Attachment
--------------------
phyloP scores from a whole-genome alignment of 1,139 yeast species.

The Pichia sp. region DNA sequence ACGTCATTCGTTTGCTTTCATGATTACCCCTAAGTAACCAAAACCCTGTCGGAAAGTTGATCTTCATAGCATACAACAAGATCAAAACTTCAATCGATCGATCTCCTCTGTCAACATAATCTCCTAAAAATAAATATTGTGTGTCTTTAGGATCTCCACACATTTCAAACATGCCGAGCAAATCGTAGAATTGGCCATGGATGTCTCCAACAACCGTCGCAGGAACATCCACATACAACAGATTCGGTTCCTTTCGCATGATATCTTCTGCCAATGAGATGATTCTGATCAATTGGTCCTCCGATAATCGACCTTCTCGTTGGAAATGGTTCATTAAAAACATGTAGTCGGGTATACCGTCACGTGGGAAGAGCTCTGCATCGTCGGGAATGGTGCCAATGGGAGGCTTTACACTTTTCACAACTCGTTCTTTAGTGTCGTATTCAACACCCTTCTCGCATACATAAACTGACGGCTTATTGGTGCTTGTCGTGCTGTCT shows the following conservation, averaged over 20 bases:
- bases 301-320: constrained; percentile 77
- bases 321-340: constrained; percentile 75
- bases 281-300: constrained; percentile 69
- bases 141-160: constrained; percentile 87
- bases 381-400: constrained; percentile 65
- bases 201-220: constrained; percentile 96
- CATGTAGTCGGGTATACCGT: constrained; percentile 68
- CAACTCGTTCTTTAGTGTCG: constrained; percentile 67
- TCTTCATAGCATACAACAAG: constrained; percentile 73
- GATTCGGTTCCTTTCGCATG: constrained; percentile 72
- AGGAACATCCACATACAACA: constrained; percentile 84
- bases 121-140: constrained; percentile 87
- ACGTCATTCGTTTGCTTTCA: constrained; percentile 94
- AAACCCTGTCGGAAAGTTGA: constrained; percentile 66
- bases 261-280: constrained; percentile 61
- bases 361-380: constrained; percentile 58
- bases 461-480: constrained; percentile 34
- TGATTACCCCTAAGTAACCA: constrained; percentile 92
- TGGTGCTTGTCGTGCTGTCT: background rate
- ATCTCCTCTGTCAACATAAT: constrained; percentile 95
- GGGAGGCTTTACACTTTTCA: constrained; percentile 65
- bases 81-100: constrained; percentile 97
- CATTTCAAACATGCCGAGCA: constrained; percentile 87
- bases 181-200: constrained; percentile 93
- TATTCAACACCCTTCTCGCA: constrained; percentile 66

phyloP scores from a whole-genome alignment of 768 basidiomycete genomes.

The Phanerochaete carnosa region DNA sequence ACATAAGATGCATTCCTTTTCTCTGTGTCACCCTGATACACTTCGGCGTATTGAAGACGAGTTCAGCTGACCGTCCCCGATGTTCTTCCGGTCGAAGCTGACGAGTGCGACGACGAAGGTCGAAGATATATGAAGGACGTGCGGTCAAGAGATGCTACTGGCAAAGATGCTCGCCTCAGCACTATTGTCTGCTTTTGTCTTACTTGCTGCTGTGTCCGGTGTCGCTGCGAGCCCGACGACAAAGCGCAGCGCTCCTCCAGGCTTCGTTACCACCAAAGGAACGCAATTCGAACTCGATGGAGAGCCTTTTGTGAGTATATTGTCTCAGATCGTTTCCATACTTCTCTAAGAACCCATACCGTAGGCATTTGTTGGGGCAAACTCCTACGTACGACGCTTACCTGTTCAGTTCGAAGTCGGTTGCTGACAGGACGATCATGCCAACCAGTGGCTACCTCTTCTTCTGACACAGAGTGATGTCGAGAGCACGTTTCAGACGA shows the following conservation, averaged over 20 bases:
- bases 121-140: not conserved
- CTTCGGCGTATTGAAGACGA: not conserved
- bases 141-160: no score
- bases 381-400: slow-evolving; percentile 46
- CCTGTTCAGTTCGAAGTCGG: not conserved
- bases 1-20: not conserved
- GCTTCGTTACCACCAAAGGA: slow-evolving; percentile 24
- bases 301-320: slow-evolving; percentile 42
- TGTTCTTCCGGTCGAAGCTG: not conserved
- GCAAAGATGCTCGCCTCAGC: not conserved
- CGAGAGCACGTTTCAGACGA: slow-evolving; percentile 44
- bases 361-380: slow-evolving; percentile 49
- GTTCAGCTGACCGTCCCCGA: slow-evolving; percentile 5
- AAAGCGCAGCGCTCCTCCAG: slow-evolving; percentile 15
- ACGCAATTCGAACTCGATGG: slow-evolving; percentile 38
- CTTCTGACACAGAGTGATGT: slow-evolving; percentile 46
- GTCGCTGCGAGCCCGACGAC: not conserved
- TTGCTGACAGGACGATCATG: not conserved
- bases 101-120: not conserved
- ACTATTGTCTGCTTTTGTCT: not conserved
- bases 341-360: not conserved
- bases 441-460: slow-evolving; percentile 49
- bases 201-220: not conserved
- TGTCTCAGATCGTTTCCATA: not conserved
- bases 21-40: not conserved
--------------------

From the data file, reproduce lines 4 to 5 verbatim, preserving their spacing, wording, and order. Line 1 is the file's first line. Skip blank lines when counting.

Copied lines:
- bases 321-340: constrained; percentile 75
- bases 281-300: constrained; percentile 69